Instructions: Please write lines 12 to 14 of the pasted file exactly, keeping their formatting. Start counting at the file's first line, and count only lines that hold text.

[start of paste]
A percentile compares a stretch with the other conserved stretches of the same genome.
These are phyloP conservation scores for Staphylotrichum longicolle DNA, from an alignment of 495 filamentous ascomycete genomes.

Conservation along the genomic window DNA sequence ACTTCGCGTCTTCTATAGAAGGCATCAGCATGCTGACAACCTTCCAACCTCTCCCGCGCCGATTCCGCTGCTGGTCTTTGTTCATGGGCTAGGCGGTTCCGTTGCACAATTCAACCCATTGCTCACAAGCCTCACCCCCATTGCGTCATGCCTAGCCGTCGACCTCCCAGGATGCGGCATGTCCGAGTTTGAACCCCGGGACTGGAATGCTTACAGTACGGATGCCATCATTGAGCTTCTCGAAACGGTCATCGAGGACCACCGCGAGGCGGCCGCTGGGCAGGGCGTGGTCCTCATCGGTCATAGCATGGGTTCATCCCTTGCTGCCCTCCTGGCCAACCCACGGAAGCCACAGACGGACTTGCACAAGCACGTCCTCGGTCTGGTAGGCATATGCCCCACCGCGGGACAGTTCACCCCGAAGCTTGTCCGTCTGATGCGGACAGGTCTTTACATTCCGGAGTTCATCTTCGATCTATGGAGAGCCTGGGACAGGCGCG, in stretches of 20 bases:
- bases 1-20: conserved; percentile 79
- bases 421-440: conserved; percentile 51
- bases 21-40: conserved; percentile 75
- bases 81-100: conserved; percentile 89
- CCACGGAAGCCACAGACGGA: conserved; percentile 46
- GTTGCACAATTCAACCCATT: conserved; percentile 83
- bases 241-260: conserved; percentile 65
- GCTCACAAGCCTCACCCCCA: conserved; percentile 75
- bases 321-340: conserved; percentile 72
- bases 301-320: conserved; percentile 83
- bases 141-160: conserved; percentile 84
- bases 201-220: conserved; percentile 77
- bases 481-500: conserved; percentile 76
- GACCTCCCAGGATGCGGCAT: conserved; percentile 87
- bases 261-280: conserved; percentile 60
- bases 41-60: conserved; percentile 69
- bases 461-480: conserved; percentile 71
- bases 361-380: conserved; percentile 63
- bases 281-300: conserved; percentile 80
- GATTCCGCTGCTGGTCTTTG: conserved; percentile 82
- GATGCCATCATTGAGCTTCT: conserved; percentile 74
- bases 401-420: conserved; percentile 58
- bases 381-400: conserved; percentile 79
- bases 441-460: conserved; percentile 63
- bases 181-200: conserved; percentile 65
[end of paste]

- bases 321-340: conserved; percentile 72
- bases 301-320: conserved; percentile 83
- bases 141-160: conserved; percentile 84